If you’re following us on Twitter, or read our blog you’ve probably seen us talking about Soft Launches more than once, and that may have left you scratching your head. If you aren’t familiar with this term, a Soft Launch is an increasingly popular publishing strategy for new software. Essentially, it consists in publishing an app for a reduced and limited geographical area, before the official global launch. That way, developers can check bugs on their apps and polish anything related to its future distribution. If you’re waiting for an app on Google Play due to it only being available in a regionally blocked area; APK distribution completely bypasses these limitations for you, as long as the file itself isn’t blocked regionally. That way users can install and run soft launched apps without any geographic restrictions.
But, why do developers rely on Soft Launches? In the world of software development, betas are a common technique for devs to gain feedback on their products. Whether by invite only or open beta, either way, it creates a community of early adopters that are usually open to providing quality feedback to engineers who are more than eager to work out initial bugs before the official launch of their project. One of the main setbacks when disruptively launching a new release is that the costs of promoting a new product internationally can be astronomical, and if you add that to simultaneous functionality issues that can be rampant in early versions of apps, well you do the math. It just works better for everyone involved to avoid ruining an app’s reputation in its initial stages. Statistics back up this sentiment with 30% of apps being uninstalled within a month of being downloaded. That’s why it makes sense to create a bubble where users can safely sample the app and devs can get a deeper look into its engagement rate and how to improve their business model before investing in advertising, not to mention that there’s little or no damage to their reputation before launching. It’s also blaringly obvious that a bug in a beta app with a thousand users will go much less noticed than one with a million users.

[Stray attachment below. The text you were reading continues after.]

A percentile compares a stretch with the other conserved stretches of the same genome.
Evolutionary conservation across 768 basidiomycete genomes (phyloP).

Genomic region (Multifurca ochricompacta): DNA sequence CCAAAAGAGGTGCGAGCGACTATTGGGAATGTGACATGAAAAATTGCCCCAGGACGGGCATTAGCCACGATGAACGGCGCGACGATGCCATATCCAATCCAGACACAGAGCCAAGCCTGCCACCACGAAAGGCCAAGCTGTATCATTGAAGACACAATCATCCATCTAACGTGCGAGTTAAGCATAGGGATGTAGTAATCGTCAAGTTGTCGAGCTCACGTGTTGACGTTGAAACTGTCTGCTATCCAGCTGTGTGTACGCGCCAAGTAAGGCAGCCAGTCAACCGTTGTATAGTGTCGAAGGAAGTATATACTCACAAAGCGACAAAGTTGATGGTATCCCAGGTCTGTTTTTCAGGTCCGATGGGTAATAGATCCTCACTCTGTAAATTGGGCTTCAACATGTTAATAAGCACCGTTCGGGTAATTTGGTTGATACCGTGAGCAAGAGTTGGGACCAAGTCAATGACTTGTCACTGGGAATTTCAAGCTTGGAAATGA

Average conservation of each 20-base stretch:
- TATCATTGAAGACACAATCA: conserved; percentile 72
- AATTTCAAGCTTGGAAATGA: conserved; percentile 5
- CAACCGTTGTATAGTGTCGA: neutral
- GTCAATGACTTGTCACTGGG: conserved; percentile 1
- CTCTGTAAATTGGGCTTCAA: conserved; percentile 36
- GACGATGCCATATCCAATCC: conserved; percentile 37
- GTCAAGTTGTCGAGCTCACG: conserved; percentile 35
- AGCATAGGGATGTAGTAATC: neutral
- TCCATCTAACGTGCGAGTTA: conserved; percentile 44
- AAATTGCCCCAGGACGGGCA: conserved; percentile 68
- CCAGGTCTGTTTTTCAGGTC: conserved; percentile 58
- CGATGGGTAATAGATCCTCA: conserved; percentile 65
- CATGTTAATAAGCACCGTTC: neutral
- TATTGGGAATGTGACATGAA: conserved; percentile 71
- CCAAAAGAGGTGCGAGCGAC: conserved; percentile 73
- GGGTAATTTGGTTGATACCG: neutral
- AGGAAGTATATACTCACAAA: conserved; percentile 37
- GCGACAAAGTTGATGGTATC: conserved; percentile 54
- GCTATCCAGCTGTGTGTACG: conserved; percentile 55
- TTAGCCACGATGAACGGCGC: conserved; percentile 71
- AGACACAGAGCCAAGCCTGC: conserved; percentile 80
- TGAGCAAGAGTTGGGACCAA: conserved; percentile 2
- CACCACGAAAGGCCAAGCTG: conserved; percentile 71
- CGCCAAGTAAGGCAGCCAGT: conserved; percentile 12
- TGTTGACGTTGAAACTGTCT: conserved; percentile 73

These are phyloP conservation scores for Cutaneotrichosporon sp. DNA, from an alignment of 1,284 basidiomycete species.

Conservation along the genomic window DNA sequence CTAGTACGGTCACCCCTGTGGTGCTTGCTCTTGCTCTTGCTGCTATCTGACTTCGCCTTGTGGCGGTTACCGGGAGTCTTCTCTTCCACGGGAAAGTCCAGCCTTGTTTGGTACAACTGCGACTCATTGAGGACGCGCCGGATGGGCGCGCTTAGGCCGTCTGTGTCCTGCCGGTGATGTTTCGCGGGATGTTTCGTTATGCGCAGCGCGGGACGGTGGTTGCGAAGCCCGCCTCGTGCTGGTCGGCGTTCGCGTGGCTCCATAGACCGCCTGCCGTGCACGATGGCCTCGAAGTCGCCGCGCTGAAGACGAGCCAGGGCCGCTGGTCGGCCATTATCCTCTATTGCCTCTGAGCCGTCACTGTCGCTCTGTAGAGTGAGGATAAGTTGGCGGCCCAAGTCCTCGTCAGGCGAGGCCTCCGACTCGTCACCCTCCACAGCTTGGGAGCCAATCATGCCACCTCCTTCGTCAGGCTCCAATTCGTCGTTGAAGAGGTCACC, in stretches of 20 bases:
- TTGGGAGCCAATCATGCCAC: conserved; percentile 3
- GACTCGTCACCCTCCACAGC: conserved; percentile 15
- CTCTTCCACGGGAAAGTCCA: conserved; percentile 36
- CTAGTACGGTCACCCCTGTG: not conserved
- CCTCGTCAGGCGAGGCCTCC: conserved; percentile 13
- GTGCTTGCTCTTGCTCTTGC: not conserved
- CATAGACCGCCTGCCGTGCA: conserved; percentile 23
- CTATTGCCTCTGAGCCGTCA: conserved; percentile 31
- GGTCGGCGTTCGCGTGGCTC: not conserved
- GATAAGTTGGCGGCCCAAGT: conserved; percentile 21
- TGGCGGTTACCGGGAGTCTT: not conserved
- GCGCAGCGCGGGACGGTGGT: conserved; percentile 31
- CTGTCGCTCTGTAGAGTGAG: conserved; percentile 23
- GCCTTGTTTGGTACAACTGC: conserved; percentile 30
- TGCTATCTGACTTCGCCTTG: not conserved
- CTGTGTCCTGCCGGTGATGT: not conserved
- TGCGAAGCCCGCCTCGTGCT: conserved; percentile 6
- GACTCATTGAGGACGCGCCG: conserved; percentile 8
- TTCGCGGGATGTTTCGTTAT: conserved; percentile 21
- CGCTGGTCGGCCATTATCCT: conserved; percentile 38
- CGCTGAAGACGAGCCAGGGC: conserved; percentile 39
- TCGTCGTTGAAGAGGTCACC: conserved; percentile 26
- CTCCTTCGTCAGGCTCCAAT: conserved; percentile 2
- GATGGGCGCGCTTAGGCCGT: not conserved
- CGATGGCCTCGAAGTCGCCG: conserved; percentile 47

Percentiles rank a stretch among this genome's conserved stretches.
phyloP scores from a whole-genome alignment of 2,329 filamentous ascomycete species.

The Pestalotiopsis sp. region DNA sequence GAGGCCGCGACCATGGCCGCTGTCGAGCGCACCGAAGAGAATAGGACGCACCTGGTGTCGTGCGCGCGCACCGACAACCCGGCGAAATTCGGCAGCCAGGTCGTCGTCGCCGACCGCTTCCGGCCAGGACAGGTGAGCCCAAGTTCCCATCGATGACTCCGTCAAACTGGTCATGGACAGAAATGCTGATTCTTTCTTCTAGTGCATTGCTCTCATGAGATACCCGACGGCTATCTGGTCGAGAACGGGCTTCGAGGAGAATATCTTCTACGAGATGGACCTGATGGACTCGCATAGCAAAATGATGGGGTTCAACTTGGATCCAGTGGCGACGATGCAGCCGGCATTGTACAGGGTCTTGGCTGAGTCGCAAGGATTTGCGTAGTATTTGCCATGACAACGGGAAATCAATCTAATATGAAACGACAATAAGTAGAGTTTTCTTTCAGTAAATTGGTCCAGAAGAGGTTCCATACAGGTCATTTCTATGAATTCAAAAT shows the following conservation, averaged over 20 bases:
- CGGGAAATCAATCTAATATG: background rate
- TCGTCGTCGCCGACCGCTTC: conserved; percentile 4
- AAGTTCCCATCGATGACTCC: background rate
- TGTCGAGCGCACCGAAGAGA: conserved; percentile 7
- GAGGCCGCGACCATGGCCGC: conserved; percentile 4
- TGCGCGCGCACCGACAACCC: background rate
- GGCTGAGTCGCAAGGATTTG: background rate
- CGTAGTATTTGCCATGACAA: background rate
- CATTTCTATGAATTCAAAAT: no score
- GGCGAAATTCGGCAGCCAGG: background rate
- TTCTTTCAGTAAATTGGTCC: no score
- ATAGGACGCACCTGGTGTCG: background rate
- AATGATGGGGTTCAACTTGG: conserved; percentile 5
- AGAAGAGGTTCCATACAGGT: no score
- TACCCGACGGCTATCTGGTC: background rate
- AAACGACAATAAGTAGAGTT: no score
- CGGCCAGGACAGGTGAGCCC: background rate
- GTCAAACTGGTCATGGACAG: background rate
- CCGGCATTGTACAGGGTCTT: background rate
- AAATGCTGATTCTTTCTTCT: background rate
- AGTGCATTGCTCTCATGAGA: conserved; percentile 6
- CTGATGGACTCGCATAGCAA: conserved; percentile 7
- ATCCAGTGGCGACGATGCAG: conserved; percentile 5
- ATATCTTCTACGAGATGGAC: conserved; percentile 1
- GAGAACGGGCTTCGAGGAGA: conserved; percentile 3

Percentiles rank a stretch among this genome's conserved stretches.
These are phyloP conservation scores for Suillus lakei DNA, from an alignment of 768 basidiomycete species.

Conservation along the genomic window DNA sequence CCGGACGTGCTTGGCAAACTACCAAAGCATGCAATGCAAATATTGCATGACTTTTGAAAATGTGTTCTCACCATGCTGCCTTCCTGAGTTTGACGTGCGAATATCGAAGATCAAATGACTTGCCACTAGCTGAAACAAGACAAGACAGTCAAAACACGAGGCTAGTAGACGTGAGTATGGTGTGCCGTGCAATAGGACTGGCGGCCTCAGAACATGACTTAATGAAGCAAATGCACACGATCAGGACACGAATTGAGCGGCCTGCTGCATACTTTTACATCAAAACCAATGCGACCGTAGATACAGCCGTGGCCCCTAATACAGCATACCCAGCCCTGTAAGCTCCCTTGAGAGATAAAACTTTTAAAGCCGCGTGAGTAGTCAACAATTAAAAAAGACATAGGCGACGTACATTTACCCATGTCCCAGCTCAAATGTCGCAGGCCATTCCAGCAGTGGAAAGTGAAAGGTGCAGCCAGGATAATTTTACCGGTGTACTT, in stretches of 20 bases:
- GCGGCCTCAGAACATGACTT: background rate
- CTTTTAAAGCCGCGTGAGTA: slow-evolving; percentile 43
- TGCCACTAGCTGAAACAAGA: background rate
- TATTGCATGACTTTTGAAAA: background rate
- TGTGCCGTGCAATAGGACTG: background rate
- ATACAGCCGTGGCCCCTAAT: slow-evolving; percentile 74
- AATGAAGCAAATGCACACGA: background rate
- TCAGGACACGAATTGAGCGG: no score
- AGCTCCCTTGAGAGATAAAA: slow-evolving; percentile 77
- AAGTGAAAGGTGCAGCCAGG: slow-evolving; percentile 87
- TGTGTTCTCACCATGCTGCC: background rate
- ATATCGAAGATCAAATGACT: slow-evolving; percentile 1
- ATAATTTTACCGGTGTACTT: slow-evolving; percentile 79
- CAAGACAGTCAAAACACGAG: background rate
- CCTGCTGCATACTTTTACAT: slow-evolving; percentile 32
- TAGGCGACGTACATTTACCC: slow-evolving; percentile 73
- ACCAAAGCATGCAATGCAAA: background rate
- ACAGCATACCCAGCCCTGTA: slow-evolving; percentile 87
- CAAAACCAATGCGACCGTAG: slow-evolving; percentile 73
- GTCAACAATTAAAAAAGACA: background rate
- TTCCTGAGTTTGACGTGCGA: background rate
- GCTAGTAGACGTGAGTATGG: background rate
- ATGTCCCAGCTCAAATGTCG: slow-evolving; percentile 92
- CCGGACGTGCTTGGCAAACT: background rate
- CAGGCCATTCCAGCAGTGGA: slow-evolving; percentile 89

The only major issue here is that when an app is already subject to undue hype even before its official release (ahem, PokemonGO) it generally ends up being downloaded in other countries where theoretically it’s not available, at least officially. Even though, we must make it very clear that one thing is Google Play’s regional block, and other thing is that the app’s developers themselves place a block on their app. PokemonGO is a good example here. When the game was officially launched in summer 2016, it came out in the US on Google Play and we made its APK available worldwide so everyone could use it. Even so, and depending on each country, some users could play the game before the official release (like Spain), but others had to wait until it was published officially (i.e. Latin American countries). That being said, Niantic placed usage restrictions within the app itself regardless of what Google Play might have limited. That way, the game opened up to users country by country. Or, rather it was soft-launched little by little before it could run perfectly anywhere in the world.
A much more recent example would be Call of Duty: Legends of War with a distribution system that worked against it, considering its enormous user demand. The beta version of the game in English was released on Google Play exclusively for Australia, requiring players to be pre-registered to access the test servers. What Tencent didn’t take into account is that access was available to any user who downloaded the app via APK+OBB (XAPK). This led to a saturation of requests that forced them to block access to new users until further notice.
We’re living in an era where large industry heavyweights are picking up the nasty habit of using users as app testers without an intermediary. Mainly, this is due to there being less and less time for developers to debug before dispatching, and marketing teams are left to clean up the mess. What’s the solution? It’s hard to say, but it’s clear that publishing a bug-riddled app in today’s sophisticated market can mean a catastrophe for developers. Here at Uptodown, we’re not interested in exploiting our situation, we simply upload APKs and let users decide for themselves what they want to do with them. When an app isn’t regionally blocked internally, why not let users download it as they see fit regardless of its creators’ original distribution plans.